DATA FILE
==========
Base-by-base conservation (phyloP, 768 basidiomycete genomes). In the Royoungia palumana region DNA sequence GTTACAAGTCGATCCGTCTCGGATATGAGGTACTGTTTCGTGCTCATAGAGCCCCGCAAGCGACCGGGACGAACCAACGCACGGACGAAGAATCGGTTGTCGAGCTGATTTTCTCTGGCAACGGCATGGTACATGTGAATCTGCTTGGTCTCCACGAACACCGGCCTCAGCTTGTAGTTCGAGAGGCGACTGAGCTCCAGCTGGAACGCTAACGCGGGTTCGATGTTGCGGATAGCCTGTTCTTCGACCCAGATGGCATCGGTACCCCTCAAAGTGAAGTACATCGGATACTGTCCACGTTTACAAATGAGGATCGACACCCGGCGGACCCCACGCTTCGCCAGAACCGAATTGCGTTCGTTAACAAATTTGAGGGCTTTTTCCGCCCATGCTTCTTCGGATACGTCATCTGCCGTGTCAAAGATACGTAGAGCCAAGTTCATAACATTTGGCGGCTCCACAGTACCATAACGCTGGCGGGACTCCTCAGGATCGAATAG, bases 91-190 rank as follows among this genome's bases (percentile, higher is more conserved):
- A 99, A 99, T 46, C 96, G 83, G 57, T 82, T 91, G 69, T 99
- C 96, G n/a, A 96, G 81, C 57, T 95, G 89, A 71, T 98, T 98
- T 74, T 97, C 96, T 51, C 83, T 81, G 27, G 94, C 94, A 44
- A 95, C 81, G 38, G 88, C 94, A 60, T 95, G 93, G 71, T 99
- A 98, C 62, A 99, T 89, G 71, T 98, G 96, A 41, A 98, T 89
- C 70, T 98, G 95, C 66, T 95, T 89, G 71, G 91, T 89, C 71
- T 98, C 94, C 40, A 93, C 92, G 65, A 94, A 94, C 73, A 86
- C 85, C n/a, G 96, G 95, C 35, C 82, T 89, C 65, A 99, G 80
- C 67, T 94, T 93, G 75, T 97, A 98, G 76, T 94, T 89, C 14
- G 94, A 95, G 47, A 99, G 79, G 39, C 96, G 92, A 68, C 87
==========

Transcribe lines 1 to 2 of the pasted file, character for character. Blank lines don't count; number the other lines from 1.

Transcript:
Base-by-base conservation (phyloP, 768 basidiomycete genomes). In the Royoungia palumana region DNA sequence GTTACAAGTCGATCCGTCTCGGATATGAGGTACTGTTTCGTGCTCATAGAGCCCCGCAAGCGACCGGGACGAACCAACGCACGGACGAAGAATCGGTTGTCGAGCTGATTTTCTCTGGCAACGGCATGGTACATGTGAATCTGCTTGGTCTCCACGAACACCGGCCTCAGCTTGTAGTTCGAGAGGCGACTGAGCTCCAGCTGGAACGCTAACGCGGGTTCGATGTTGCGGATAGCCTGTTCTTCGACCCAGATGGCATCGGTACCCCTCAAAGTGAAGTACATCGGATACTGTCCACGTTTACAAATGAGGATCGACACCCGGCGGACCCCACGCTTCGCCAGAACCGAATTGCGTTCGTTAACAAATTTGAGGGCTTTTTCCGCCCATGCTTCTTCGGATACGTCATCTGCCGTGTCAAAGATACGTAGAGCCAAGTTCATAACATTTGGCGGCTCCACAGTACCATAACGCTGGCGGGACTCCTCAGGATCGAATAG, bases 91-190 rank as follows among this genome's bases (percentile, higher is more conserved):
- A 99, A 99, T 46, C 96, G 83, G 57, T 82, T 91, G 69, T 99